Should Mr Begin’s Government be replaced – a consummation, in my own long-standing view, most devoutly to be wished – what does Mr Ruthven imagine will replace it? Or ‘remove’ it, as he puts it? Since he has only one category – a demonically manipulative and fiendishly expansionist ‘Zionism’, one wonders. The Middle East is riven by tensions and wars, internecine and labyrinthine. Whoever presents one side in any of its disputes as being inalienably in possession of total justice, and its opponent as totally in the wrong, does ill service to the cause of sanity, reason and moderation in the region.
Hebrew University of Jerusalem
Vol. 5 No. 5 · 17 March 1983
SIR: Ruth Nevo (Letters, 17 February) accuses me of ignoring the ‘historic and unceasing conflict’ between Labour Zionism and Revisionism and of using the single term ‘Zionism’ without any qualifying distinctions except at the beginning of my article. Had she read the piece more carefully, she would have noted the reference to Jabotinsky as Begin’s mentor, along with references to extremist versions of Zionism. Unfortunately, the distinction between Labour Zionism and Revisionism has not always been as clear as Ruth Nevo would have it. Far from being consistent advocates of territorial compromise and Palestinian national rights, Labour governments have cashed in their bargaining counters almost as recklessly as Likud. It was a Labour government that annexed East Jerusalem; it was a Labour government which, between 1967 and 1977, permitted or assisted in the planting of more than thirty settlements in the Occupied Territories, including several by Revisionist-inspired or other right-wing groups. Nor have Zionist bodies outside Israel made a habit (until very recently) of distinguishing between Labour Zionism and Revisionism. For them, what is good for Israel – Greater or Lesser – is good for the Jewish people who must therefore be manipulated, blackmailed or bullied into supporting all of its policies.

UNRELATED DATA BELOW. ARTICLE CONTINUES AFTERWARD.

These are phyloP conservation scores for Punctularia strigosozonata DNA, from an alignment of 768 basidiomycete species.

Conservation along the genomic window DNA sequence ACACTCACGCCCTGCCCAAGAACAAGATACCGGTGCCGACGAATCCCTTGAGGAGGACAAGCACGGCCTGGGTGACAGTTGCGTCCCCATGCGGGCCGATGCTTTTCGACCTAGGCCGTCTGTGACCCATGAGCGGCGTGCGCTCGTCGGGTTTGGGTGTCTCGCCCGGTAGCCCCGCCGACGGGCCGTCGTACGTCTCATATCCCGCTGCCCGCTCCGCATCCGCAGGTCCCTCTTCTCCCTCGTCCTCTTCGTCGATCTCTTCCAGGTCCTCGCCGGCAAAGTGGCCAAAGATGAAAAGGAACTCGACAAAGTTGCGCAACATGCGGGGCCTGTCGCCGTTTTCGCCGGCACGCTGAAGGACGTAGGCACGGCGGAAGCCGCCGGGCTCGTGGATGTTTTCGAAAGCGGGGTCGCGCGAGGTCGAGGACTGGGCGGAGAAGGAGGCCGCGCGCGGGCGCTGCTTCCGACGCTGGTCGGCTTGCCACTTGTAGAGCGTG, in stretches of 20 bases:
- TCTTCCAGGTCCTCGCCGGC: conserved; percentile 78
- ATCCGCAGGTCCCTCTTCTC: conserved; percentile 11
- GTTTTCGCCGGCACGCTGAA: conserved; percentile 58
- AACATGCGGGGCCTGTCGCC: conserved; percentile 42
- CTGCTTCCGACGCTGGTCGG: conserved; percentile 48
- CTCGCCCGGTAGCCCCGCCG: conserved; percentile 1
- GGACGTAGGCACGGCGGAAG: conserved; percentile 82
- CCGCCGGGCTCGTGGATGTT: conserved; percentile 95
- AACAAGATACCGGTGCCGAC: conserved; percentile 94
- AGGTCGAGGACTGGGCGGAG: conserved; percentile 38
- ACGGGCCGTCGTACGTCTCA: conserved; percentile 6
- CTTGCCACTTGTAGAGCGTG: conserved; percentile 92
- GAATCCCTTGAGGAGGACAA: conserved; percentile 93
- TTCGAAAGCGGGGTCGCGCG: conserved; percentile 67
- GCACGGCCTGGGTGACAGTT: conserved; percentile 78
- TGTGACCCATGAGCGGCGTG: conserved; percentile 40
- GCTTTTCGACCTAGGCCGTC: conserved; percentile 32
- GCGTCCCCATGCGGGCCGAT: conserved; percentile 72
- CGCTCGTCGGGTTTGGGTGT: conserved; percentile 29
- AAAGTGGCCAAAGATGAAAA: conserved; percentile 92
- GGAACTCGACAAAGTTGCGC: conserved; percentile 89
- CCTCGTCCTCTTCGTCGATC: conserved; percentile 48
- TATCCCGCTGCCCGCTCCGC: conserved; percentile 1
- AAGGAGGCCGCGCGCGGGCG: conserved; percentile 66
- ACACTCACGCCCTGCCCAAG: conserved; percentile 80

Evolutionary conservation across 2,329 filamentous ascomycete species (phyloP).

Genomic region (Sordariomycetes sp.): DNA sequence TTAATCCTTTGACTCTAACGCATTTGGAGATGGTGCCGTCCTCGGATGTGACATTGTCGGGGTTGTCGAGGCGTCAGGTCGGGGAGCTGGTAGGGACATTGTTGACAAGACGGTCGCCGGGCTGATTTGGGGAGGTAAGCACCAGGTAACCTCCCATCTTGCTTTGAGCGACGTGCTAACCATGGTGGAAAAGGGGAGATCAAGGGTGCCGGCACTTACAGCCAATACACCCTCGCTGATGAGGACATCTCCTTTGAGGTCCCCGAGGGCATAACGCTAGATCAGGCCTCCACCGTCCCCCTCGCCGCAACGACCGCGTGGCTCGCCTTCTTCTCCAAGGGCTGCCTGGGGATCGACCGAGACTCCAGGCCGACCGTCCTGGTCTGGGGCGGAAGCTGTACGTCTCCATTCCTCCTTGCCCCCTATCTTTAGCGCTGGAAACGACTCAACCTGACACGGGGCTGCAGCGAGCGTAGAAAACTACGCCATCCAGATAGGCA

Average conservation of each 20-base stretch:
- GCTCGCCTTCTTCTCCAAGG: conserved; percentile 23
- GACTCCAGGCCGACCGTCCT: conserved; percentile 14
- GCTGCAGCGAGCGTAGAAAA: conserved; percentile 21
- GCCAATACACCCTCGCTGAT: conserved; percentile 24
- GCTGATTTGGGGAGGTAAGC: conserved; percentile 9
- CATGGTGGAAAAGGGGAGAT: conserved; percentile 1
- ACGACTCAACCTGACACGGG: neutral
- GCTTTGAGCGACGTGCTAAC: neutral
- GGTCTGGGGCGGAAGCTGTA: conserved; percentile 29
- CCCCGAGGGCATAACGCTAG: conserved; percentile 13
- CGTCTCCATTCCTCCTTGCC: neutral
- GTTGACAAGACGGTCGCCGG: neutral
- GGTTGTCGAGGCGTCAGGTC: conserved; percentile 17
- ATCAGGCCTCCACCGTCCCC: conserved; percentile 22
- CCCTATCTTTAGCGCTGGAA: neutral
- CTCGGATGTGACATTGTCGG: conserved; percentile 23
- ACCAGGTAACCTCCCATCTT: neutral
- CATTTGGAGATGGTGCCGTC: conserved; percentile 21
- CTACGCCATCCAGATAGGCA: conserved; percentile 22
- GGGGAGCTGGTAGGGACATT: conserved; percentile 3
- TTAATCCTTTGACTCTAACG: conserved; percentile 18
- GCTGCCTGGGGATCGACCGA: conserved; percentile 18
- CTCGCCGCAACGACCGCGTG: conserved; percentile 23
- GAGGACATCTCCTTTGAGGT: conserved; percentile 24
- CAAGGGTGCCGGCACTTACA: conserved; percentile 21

The use of Holocaust rhetoric by Zionist officials and Israeli politicians to this end has been the subject of an important article by Boaz Evron in the Hebrew journal Yiton 77 (May-June 1980). Evron argues that ‘Jewish monopolisation’ of the Holocaust (in which three million Poles and Gypsies also died) has tended to prevent rational discussion of the Arab-Israel conflict. By constantly warning of the danger of a ‘Second Holocaust’ Israelis and their foreign supporters have been induced to equate Arabs with Nazis, making Arab hostility seem irrational and efforts at peace-making consequently futile. An instance of this vilifying propaganda may be found in Begin’s famous letter to Reagan last summer, comparing Arafat in Beirut to Hitler in his bunker. As Evron points out, Holocaust rhetoric has continually been used to sustain the feeling of a threat to Israel’s existence, although objectively speaking any such danger ceased after ‘the first cease-fire during the War of Independence of 1948’.